Don't you think that in all of the above cases you owe it to your subjects to be the best photographer you can be? Without a doubt photographic vision is hugely important. It's the reason we spend so much time concentrating on it and refining it in an effort to remain true to ourselves and (if professional) differentiate ourselves from our colleagues. But just as important in what we do as travel and nature photographers is to consider the importance of paying respect to our subjects. For without them we're just overexposed pictures of blurry grains of sand on a beach. We might appeal to the artsy set and satisfying our inner vision but are we paying enough attention to what our subjects would want?

Sunday, September 26, 2010

How can you show your subject respect?


A lot of travel photography is shot in an editorial, documentary style. We travel to places both near and far and attempt to capture with our cameras what it is we experienced. But just showing what we saw isn't enough to move our viewers. We need show what it is we felt, or what we thought about our experiences. And we owe it to our subjects to do it truthfully.

When I say truthfully however, I don't mean truthfully according to other people's opinions. I mean how you as the photographer truthfully felt. Which is always going to be subjective. No matter what you think of how an individual's opinions shouldn't shape a documentary image, the truth of the matter is that in travel photography our opinions will always shape our images.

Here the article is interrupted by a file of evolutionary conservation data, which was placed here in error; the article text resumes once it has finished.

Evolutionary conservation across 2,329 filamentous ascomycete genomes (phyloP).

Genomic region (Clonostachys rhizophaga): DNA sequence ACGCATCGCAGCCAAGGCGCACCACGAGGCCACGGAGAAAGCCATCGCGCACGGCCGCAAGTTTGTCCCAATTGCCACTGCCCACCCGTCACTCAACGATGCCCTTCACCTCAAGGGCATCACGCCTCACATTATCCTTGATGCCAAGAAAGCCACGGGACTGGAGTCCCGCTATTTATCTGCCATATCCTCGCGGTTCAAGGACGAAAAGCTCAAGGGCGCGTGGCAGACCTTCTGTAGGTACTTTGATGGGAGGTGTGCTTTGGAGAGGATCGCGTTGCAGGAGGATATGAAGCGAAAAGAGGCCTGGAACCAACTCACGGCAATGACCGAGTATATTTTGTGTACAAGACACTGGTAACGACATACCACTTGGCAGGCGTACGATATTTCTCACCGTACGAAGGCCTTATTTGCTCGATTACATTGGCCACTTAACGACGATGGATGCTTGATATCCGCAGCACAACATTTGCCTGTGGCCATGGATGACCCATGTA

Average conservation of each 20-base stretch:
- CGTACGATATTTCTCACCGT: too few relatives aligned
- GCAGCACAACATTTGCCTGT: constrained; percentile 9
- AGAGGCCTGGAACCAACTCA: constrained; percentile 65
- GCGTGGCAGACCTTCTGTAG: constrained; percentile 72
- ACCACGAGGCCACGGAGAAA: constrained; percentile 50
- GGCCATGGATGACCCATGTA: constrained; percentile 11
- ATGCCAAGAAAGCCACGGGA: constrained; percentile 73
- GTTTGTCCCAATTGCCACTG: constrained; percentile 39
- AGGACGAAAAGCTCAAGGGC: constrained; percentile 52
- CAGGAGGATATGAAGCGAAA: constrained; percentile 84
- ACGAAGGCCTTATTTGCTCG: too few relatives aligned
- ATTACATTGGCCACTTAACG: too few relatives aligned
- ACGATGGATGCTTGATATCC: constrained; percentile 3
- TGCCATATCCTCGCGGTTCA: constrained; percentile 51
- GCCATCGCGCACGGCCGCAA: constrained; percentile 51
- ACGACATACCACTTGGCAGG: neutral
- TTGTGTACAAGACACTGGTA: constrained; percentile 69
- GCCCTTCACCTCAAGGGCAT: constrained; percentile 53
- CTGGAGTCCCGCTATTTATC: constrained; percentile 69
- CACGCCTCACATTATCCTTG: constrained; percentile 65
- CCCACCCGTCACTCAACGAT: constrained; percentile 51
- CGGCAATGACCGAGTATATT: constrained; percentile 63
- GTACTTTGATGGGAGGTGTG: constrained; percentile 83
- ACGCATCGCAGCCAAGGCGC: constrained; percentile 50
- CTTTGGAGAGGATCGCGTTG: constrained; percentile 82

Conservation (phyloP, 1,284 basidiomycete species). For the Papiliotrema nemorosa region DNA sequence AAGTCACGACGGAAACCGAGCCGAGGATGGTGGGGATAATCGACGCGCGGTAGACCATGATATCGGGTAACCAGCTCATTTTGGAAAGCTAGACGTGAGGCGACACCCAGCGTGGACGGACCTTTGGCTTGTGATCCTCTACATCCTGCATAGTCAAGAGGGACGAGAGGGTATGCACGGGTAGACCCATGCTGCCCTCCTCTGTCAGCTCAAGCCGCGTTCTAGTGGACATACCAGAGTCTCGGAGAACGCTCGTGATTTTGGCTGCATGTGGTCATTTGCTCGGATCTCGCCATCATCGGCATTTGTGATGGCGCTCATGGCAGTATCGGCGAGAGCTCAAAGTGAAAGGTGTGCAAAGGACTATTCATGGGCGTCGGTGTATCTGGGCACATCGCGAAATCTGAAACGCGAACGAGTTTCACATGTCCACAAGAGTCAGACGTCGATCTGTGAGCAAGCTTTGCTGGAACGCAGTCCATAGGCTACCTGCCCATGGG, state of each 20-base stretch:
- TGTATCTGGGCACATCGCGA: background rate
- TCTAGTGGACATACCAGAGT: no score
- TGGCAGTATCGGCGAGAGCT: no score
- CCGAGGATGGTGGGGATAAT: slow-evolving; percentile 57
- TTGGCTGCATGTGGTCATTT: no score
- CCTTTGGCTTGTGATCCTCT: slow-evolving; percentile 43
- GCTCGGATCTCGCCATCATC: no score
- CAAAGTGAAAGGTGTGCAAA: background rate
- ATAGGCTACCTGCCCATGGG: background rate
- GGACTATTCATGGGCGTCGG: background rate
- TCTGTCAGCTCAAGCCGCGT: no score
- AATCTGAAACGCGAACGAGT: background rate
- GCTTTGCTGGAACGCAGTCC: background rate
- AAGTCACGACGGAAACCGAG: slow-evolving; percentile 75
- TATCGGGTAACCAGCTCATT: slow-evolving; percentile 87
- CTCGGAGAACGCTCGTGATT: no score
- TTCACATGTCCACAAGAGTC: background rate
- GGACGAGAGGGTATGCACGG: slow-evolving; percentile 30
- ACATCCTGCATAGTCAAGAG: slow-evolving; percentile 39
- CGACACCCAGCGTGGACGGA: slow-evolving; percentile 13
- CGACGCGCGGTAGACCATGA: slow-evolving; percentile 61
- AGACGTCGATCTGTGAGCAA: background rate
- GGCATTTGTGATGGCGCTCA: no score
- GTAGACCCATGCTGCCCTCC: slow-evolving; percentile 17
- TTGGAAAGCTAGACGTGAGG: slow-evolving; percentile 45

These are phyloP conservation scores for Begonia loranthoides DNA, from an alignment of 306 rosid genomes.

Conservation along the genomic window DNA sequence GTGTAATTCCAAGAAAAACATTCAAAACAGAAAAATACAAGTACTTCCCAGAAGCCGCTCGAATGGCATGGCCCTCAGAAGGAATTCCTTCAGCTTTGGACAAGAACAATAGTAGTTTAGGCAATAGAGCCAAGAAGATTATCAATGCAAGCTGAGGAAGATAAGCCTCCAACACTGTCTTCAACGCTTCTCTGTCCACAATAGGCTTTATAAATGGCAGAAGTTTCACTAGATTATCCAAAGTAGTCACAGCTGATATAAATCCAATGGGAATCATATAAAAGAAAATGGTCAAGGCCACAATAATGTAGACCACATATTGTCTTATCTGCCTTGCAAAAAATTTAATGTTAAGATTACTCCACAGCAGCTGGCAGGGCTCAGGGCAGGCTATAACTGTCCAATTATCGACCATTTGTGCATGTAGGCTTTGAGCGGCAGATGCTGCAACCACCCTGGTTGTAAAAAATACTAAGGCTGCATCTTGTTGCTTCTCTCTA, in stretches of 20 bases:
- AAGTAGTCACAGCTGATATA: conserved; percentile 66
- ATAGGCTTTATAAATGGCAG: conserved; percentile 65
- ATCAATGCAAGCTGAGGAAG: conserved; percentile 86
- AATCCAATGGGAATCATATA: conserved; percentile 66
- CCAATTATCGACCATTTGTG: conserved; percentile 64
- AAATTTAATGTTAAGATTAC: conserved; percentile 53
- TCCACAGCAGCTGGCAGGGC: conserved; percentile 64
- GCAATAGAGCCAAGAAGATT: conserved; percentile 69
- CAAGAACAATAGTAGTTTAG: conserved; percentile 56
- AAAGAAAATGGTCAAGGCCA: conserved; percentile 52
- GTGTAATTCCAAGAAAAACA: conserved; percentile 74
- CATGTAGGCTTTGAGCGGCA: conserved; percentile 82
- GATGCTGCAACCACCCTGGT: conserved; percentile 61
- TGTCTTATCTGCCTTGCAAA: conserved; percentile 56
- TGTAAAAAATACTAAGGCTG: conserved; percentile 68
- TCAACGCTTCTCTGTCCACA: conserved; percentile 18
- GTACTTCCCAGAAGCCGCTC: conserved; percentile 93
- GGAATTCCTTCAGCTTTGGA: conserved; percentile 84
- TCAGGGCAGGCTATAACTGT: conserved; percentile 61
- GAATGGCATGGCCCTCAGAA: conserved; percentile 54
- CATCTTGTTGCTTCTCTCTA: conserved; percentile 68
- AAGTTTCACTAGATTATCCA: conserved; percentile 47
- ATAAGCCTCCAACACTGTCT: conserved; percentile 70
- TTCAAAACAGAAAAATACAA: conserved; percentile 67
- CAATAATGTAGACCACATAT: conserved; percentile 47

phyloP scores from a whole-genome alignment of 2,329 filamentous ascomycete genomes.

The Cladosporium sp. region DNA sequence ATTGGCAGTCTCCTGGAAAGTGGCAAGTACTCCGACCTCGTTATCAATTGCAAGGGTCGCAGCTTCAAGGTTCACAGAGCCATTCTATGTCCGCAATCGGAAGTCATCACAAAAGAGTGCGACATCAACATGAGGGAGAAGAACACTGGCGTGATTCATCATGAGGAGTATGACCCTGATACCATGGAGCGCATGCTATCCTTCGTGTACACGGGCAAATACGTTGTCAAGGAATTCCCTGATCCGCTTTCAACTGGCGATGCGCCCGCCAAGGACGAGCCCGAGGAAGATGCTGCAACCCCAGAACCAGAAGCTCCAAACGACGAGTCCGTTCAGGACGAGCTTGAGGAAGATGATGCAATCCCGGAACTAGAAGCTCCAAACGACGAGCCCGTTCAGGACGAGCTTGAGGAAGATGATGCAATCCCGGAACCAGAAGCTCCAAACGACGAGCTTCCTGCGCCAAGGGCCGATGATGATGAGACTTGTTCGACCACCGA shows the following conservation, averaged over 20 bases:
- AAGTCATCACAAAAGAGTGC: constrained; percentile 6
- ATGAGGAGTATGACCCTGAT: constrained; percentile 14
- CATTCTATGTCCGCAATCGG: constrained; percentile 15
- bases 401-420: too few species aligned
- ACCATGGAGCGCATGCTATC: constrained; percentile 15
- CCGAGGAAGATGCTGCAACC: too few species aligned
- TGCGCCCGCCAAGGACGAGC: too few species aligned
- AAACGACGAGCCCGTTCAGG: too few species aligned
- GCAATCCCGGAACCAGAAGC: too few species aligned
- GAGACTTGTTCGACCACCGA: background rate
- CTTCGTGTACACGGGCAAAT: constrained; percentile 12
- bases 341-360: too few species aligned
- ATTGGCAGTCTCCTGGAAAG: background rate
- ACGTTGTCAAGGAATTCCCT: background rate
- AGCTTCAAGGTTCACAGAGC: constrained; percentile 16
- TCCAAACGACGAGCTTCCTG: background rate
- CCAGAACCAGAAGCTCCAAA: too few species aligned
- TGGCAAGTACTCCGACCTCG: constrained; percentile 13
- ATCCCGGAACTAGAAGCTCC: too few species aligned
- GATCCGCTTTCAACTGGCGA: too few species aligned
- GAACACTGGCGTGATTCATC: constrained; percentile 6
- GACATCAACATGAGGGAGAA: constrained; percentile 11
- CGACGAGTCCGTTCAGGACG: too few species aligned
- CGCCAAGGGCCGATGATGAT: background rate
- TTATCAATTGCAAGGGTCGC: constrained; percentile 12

Firstly we decide where to travel to. That's a subjective decision based on where we think looks interesting. Travel photography by its very nature tends to be of places that the photographer has travelled to because they wanted to. So our subjectivity leads to our first showing of our respect for our subject - we're interested enough in it to shell out dollars to visit. The second way we show respect is by finding out as much about our subject in advance so that we can capture it in the best possible light.